thirty days of sharing: day four

04. your favourite book

Just like movies, songs, or television series, picking a favourite book is not like a walk in the park or anything. Close to two years ago, I read Name of The Rose in pretty much a week or so and loved it. Loved everything about it. Since then, I've read a lot more books; some have joined the list, some haven't. Also, two years ago, I wrote this, which is probably the closest to a summary I can offer (besides the lack of mention regarding semiotics):
It's 1327 and an abbey is convicted of heresy and Brother William from somewhere England comes down to investigate a rising number of murders. On the surface, the story is a detective mission but turning each page leads to more, like the disintegration of the monastery, in which catholic universities and schools are on the rise, translating and acquiring new and old texts alike faster than the traditional abbeys with their almost mythical-like libraries and mazes. Not only that, Eco brings up issues like the fine line separating religious zealousness and religious madness, which so many spiritual figures have coined as "heretical." There are many cults and sects of the Catholic religion that Eco exposes and to the main papal authority, they are all the same, they are all heretics. But that's the thing, they're not all the same, and they may be heretical, convicted on the case that they are probably, more "zealous," more intense, more feverishly inspired by an idea that could shake the very foundation of mankind's laws of humanity and social order.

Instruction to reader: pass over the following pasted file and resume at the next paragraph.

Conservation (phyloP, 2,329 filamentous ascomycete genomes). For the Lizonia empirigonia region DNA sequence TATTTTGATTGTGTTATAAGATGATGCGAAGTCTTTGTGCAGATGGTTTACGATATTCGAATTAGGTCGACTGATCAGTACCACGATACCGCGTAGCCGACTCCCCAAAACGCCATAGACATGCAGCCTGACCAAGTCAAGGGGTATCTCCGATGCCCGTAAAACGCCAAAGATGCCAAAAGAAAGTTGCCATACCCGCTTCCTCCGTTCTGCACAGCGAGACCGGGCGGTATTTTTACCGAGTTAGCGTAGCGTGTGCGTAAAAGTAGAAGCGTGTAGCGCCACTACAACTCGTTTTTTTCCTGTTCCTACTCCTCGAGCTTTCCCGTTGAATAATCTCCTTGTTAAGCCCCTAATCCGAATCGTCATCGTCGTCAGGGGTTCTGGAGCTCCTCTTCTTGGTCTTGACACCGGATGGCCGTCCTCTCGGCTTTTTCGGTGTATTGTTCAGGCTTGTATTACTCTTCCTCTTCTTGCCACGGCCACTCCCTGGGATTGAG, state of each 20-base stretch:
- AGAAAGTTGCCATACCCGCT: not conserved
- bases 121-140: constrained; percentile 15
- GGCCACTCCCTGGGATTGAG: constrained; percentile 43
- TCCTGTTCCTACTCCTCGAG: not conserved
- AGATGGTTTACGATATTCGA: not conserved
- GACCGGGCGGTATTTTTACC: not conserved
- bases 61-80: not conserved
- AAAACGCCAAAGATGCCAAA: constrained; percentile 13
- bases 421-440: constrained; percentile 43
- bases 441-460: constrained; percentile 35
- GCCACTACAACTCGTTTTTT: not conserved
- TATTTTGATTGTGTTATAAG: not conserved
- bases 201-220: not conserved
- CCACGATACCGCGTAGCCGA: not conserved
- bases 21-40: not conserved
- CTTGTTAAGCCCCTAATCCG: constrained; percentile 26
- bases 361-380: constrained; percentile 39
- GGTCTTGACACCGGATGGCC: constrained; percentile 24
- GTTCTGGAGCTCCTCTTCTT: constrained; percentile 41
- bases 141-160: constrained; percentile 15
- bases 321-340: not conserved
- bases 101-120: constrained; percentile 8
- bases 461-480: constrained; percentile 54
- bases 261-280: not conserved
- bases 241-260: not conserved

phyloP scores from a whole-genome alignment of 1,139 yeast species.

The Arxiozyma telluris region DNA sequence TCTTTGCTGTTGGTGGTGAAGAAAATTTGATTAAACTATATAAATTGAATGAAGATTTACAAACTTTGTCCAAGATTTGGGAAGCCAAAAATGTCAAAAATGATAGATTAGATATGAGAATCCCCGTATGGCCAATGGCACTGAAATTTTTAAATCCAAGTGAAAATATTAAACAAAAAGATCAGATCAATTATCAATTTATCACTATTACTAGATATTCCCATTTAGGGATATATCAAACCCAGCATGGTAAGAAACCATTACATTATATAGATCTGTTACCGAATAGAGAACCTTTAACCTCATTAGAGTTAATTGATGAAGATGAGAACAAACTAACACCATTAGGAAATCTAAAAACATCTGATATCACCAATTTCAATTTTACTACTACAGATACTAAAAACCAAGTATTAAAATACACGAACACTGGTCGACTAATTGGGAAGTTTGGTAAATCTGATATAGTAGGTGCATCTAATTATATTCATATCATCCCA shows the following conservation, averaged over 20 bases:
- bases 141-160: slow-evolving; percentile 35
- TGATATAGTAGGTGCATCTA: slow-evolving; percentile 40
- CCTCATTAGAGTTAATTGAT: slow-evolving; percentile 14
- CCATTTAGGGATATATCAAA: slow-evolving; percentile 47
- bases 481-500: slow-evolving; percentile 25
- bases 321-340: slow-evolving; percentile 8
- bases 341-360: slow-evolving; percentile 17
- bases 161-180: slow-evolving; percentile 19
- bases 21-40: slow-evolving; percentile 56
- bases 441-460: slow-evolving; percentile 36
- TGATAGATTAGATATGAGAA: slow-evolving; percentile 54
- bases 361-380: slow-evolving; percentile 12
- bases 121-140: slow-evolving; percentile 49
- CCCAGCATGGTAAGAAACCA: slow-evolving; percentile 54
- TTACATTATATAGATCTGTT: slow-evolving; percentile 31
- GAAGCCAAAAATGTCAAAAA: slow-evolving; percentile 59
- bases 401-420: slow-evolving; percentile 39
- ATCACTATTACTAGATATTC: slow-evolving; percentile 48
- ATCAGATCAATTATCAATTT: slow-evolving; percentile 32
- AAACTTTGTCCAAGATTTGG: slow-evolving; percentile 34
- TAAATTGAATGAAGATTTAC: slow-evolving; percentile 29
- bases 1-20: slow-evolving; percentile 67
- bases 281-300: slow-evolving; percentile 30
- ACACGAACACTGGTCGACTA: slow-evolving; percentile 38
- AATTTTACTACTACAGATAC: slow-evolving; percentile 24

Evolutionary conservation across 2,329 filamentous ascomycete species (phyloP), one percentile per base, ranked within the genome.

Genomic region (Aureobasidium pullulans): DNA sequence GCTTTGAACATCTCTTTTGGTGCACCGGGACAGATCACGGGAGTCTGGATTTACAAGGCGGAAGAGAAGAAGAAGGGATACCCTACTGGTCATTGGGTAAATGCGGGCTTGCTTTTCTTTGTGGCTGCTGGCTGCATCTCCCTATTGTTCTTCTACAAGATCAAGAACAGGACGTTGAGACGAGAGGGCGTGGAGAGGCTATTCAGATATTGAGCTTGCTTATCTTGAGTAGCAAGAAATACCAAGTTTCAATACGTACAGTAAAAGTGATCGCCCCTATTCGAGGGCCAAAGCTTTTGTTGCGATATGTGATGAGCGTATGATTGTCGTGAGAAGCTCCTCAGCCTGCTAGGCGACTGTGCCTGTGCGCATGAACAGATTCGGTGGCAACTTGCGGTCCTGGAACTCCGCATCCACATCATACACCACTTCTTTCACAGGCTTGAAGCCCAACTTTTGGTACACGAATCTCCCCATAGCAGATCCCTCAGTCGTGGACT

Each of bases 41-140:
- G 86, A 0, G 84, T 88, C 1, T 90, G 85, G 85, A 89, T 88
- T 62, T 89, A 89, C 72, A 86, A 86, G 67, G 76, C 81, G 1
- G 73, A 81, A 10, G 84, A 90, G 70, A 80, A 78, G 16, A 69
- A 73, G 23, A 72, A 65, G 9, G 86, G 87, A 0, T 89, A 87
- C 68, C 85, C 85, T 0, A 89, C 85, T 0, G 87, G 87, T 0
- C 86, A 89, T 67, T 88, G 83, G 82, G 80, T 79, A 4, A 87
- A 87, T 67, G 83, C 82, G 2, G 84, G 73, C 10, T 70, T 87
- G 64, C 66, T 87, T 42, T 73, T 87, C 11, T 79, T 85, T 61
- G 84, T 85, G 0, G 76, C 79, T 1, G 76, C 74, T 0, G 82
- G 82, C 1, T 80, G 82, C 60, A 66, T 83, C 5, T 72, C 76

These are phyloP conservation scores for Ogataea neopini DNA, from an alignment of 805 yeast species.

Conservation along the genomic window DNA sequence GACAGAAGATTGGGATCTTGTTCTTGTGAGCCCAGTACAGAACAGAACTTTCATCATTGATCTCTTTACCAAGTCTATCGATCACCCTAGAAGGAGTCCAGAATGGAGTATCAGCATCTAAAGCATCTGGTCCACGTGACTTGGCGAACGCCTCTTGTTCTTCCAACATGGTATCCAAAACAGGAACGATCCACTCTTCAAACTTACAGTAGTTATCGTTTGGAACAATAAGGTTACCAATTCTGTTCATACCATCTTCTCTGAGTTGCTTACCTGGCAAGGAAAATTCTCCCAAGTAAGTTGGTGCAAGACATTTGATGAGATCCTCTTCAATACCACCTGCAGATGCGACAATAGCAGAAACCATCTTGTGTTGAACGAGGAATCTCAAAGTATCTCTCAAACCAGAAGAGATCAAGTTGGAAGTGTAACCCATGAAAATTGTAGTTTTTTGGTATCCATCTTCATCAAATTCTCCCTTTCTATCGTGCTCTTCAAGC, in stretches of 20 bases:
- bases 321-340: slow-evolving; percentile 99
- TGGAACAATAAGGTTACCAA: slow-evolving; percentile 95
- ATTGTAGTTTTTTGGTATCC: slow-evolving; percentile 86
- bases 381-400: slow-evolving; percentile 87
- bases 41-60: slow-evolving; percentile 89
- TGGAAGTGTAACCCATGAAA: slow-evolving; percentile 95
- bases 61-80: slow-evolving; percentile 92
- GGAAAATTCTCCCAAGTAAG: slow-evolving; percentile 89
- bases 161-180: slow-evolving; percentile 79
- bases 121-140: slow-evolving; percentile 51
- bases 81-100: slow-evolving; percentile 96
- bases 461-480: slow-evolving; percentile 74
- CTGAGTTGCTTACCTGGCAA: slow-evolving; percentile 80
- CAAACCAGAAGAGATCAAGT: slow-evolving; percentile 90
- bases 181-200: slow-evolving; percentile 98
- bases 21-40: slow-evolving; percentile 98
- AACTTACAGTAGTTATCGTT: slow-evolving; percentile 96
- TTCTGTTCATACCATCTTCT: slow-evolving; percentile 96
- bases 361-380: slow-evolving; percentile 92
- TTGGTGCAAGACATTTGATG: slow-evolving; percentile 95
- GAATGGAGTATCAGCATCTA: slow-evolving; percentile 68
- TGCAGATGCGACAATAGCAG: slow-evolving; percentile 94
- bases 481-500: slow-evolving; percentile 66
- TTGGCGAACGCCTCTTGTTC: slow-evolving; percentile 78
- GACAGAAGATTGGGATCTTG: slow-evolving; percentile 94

...on the topic of knowledge, Eco introduces a new face to lust, besides carnal bodily lust: the lust for knowledge, which is almost as frightening as the lust for power and ambition because it is equally dangerous and even, perhaps so, yielding any sort of knowledge for personal desire.

So there's a lot; and it sounds like really heavy material to actually read and absorb but trust me, it's in no way archaic or overtly pretentious...the writing is superb, or at least the English translation is as lucid and sublime as you can get.

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